OK, it doesn’t sound as nice as “I am Wonder Woman!” (Cha-ching, cha-ching–bracelet sound effects)  But in some ways, my Endometriosis does turn me into a hormonally charged mutant who can destroy an entire class of teenagers with a simple “HEY!”

If my hair is down, the teenagers cower at my door.  One will stand outside, warning the others to come in quietly, sit down in your seat and work on your journal, being very careful not to disturb the “hormonal one” who resides at the front of the classroom.  Some will greet me with Starbucks or a cookie.  Others will hide in a corner, begging a friend to ask me a question that they want answered.  And then there are the brave ones who will just walk up to me and say “Hi Miss B!  How are you today?  Do you need to vent or Dance It Out?”  Yes, that is right–the brave ones will use my own teachings against me.

Usually, I am the stand-up comedian at the front of the classroom, performing to keep my teenagers “engaged” in the learning process.  But when the Endo flares up, I turn into the Wicked Witch.  I will give my kids credit, they know when I am having a tough time and they will be extremely respectful and compassionate minions, willing to help me with anything.  But the only thing they can’t help me with is the pain.

For the last few weeks, maybe even months, the Endo has been flaring up.  Today, in particular, I am having trouble standing up straight from the pain.  Ironically, my best friend sent me an article today, via district mail (Thank you Diana) on Endometriosis that was printed in the USC Trojan Family Magazine, which I just posted on this blog. What really struck me in this article was how it talked about being diagnosed around 25-35–I was diagnosed at 25–and how it progressively gets worse as you age.  The woman profiled in the article mentioned how it became very debilitating by her 40s.  I’m now 32 and for the past few months, the pain has gotten worse.  I have trouble sleeping and on some days, walking.  And as for the vomiting during period time, well, I have been doing that since I was a teenager.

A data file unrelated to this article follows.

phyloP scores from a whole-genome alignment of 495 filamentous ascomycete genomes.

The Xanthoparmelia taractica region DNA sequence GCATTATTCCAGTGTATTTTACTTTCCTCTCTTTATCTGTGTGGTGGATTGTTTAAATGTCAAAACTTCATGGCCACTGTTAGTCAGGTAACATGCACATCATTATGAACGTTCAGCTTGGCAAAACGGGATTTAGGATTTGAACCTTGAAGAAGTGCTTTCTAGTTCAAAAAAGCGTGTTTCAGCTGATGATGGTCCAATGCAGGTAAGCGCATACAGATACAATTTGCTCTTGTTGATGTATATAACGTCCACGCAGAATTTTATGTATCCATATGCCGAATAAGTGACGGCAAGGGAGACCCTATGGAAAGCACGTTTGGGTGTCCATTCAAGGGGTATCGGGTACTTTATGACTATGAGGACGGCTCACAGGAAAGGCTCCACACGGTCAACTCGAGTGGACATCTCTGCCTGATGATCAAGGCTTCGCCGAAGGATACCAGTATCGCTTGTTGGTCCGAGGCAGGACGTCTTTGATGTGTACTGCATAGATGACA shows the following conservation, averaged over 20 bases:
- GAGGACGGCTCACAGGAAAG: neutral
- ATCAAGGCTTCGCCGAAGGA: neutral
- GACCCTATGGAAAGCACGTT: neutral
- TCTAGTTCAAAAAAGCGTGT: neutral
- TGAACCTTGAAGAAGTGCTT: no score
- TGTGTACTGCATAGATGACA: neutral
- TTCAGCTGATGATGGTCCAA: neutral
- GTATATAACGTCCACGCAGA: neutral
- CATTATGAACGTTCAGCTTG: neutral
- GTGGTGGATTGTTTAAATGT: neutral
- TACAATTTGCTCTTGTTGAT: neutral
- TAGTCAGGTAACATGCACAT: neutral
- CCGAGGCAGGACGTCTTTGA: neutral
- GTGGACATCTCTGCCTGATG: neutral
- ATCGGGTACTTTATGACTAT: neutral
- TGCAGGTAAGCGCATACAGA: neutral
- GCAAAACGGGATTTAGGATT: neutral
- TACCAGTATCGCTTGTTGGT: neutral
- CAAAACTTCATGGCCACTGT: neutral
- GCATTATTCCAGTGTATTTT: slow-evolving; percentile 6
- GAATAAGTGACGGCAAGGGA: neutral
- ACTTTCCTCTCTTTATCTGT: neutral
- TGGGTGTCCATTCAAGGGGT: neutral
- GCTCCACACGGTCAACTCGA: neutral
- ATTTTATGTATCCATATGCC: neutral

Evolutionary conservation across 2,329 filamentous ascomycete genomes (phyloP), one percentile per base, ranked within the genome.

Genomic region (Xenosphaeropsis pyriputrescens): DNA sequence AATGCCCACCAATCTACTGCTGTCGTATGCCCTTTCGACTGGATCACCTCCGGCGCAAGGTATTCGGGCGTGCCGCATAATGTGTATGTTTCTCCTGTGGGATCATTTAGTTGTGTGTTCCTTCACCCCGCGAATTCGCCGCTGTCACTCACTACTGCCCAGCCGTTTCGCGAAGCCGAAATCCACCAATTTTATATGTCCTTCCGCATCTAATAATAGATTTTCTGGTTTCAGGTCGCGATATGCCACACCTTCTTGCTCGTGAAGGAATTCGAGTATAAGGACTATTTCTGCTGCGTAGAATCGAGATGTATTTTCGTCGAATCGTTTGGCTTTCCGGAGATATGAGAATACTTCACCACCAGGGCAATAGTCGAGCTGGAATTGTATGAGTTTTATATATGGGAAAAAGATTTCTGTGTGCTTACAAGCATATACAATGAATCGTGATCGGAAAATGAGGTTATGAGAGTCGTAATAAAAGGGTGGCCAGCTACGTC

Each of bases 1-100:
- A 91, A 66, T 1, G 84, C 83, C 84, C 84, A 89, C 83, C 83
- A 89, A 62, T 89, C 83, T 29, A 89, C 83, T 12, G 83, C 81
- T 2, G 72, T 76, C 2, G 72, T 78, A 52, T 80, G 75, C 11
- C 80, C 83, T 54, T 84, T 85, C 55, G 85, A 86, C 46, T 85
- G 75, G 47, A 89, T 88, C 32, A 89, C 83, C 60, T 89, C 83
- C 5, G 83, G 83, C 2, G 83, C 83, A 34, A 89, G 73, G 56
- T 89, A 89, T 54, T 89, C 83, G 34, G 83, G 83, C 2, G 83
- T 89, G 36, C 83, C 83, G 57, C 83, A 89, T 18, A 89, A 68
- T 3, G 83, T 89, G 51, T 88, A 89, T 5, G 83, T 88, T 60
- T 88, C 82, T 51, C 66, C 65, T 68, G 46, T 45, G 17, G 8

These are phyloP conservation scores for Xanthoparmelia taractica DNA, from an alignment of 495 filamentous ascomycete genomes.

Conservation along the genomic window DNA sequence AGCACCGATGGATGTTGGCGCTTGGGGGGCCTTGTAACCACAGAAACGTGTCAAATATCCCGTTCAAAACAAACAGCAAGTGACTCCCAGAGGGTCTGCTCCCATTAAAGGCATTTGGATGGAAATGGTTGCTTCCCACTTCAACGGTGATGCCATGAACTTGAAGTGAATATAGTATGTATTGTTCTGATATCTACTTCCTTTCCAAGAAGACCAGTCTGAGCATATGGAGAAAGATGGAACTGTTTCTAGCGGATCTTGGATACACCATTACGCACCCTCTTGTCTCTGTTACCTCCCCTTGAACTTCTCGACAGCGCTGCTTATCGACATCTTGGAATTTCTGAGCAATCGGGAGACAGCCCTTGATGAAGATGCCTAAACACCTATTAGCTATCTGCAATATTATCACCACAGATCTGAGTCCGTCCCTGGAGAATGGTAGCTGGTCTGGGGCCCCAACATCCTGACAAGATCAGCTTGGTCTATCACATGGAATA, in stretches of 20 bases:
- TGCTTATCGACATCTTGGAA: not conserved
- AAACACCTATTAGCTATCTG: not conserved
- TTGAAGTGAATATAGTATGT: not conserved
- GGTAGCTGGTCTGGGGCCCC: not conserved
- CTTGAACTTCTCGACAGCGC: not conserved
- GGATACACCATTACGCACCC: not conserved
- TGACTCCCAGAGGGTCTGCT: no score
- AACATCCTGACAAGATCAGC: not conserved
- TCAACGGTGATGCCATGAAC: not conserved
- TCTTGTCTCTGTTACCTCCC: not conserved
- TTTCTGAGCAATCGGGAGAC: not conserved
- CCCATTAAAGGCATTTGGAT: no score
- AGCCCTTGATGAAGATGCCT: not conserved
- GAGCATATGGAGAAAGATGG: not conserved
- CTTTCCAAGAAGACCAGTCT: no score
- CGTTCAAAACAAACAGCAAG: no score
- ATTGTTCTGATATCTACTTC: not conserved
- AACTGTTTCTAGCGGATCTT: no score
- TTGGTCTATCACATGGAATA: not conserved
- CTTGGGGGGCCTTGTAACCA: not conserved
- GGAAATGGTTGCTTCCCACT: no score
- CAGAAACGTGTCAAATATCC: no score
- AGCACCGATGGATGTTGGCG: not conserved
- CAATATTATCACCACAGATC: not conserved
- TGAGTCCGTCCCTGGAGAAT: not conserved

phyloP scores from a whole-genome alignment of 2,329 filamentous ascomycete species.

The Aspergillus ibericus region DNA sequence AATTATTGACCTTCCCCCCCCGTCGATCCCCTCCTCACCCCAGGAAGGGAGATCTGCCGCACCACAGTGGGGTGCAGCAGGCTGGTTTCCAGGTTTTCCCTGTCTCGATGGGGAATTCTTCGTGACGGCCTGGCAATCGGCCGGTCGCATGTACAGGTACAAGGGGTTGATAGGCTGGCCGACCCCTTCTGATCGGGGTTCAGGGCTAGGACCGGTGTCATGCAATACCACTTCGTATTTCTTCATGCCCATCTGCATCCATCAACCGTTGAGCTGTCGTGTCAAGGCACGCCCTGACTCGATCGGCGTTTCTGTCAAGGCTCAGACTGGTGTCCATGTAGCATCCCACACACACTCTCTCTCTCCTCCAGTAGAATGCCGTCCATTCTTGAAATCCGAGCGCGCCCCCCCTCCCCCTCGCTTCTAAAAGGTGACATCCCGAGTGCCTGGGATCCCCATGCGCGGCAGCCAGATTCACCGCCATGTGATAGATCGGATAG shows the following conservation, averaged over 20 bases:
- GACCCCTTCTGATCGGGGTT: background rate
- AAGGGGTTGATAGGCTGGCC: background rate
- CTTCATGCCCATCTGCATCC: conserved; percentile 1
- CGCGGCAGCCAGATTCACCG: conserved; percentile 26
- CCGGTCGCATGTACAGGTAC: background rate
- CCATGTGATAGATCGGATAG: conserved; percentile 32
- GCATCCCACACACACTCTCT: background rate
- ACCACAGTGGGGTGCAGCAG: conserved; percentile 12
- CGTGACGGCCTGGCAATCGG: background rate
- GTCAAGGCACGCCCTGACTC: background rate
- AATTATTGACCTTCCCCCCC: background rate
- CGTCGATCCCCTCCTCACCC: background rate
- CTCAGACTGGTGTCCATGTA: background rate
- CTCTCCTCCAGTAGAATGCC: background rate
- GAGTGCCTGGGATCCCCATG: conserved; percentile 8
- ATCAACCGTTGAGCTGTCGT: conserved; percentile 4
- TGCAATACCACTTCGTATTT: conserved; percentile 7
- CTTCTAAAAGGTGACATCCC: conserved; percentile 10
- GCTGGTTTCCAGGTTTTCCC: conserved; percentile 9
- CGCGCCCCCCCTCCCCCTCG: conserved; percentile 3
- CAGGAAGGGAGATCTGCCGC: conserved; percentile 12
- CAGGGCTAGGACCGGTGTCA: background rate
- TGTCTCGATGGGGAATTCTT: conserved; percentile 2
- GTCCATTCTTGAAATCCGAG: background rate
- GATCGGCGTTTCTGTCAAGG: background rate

I am a very active person.  I used to workout 5 days a week before I was diagnosed with Endometriosis. Right now, I can’t even touch my pelvic area (around the left ovary) without wincing in pain let alone contemplate working out on an ab machine at Bally’s.  Some days it is a struggle to go up and down all of the staircases in my school.

But the physical aspects of the Endometriosis are fairly easy to accept and deal with, the emotional rollercoaster is an entirely different story.

In the USC article it states that “long-term chronic pain associated with endometriosis can cause depression and other emotional and psychological problems in the women who suffer from it. Chronic pain  . . . can be a huge drain, not only on a patient, but also on her relationships with various members of her family and friends.”

I suddenly feel the urge to yell an “Amen, sister friend!”

One of my friends once told me that there are two sides of me–there is Kelly and then there is “Endo Woman.”  Thankfully, “Endo Woman” doesn’t come out that often but when she does, she is a super bitch.  She swears like a truck driver, sends long ranting emails, snaps at the smallest things and has the power to end friendships and/or relationships in the blink of an eye.  Those who are closest to me know that if Endo Woman turns into the Queen of all Bitches, that is usually a sign that the Endo is bad and a cyst is about to burst.  My mind and judgment are clouded by the hormones so I don’t always know I am in it until I have to deal with the aftermath.